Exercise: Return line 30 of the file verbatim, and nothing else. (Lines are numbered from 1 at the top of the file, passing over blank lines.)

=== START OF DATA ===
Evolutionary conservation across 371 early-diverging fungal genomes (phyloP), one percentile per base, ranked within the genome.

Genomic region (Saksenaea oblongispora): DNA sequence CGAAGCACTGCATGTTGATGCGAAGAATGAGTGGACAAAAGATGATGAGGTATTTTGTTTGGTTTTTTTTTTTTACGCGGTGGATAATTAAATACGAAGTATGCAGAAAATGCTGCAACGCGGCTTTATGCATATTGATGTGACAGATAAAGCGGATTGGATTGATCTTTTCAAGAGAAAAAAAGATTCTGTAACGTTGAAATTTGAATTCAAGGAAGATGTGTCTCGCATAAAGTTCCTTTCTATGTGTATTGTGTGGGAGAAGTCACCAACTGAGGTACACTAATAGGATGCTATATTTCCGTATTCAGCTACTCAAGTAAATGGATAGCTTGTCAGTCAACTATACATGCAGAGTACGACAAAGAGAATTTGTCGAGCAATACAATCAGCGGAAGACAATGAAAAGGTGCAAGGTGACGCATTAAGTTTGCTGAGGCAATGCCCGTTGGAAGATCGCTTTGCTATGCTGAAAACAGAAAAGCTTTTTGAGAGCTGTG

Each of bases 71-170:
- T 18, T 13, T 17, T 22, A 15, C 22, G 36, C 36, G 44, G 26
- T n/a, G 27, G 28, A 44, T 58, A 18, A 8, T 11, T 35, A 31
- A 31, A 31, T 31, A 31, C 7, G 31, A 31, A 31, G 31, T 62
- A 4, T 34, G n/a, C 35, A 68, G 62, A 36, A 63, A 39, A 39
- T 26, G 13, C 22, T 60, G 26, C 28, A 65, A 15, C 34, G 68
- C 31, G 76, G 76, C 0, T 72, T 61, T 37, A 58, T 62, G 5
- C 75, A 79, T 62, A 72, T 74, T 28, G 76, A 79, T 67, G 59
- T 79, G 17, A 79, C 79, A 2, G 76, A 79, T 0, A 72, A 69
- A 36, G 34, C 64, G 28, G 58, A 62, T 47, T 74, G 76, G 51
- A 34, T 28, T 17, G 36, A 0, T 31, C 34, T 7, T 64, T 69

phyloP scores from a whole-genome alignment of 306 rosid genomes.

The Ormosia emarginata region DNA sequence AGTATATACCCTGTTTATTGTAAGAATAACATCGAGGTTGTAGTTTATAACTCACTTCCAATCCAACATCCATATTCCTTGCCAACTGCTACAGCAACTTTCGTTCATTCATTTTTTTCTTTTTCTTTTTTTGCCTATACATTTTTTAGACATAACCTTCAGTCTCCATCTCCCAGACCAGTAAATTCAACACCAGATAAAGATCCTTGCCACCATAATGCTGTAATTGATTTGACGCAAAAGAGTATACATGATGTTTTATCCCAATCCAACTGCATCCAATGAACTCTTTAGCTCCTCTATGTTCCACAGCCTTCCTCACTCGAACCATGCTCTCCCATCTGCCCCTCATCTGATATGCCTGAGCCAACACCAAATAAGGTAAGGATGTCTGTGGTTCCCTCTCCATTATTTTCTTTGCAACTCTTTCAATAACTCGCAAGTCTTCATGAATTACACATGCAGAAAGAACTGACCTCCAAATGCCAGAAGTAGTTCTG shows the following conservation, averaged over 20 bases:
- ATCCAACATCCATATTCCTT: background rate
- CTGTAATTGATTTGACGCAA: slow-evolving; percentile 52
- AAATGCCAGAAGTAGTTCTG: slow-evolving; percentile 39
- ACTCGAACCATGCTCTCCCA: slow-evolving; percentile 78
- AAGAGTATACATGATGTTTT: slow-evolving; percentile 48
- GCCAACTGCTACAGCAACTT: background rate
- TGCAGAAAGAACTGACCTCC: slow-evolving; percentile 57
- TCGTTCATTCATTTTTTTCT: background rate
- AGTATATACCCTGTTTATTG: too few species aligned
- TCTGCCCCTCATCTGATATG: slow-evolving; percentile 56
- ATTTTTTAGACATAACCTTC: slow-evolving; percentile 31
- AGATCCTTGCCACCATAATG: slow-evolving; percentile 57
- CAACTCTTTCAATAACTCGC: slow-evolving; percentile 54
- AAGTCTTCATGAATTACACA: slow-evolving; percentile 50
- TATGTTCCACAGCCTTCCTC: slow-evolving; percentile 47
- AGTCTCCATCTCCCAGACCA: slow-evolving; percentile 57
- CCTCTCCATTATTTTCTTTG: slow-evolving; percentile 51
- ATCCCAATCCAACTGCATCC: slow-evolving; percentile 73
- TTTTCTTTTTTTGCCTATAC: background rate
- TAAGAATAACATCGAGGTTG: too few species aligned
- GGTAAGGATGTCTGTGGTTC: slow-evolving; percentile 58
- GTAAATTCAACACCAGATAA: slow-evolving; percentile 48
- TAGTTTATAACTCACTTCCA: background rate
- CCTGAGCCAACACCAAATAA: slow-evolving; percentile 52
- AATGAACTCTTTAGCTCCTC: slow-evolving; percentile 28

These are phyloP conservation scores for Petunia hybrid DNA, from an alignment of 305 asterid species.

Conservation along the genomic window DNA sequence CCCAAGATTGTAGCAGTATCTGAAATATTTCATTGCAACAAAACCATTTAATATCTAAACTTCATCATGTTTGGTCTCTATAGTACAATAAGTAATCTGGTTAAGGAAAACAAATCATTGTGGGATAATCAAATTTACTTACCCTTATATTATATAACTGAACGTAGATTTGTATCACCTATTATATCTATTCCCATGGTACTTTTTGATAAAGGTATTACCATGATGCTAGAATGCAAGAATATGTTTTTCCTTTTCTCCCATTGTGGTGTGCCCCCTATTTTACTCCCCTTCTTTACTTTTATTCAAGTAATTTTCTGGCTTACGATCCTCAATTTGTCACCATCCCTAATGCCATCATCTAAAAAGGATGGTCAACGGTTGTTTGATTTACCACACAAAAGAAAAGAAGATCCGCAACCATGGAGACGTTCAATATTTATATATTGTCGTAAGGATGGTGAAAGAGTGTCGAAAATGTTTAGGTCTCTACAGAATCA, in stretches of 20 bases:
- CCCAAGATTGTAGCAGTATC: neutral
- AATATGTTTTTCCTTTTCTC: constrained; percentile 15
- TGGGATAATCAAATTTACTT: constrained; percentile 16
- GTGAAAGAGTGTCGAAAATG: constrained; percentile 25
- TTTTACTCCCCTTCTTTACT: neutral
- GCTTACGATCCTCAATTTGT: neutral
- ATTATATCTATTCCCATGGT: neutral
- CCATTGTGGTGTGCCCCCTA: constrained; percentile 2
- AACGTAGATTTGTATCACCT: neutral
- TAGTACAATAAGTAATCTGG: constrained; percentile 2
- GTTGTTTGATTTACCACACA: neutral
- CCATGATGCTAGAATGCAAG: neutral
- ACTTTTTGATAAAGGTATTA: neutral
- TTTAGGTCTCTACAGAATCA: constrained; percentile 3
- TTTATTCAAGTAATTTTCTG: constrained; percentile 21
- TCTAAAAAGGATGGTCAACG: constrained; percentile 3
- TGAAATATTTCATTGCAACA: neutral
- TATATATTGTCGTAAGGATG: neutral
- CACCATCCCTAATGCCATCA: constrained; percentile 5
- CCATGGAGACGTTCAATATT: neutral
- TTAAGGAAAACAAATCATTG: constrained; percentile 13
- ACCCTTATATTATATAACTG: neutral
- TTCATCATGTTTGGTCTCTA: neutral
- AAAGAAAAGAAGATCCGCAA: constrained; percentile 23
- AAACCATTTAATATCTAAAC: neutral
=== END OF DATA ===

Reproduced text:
- TATGTTCCACAGCCTTCCTC: slow-evolving; percentile 47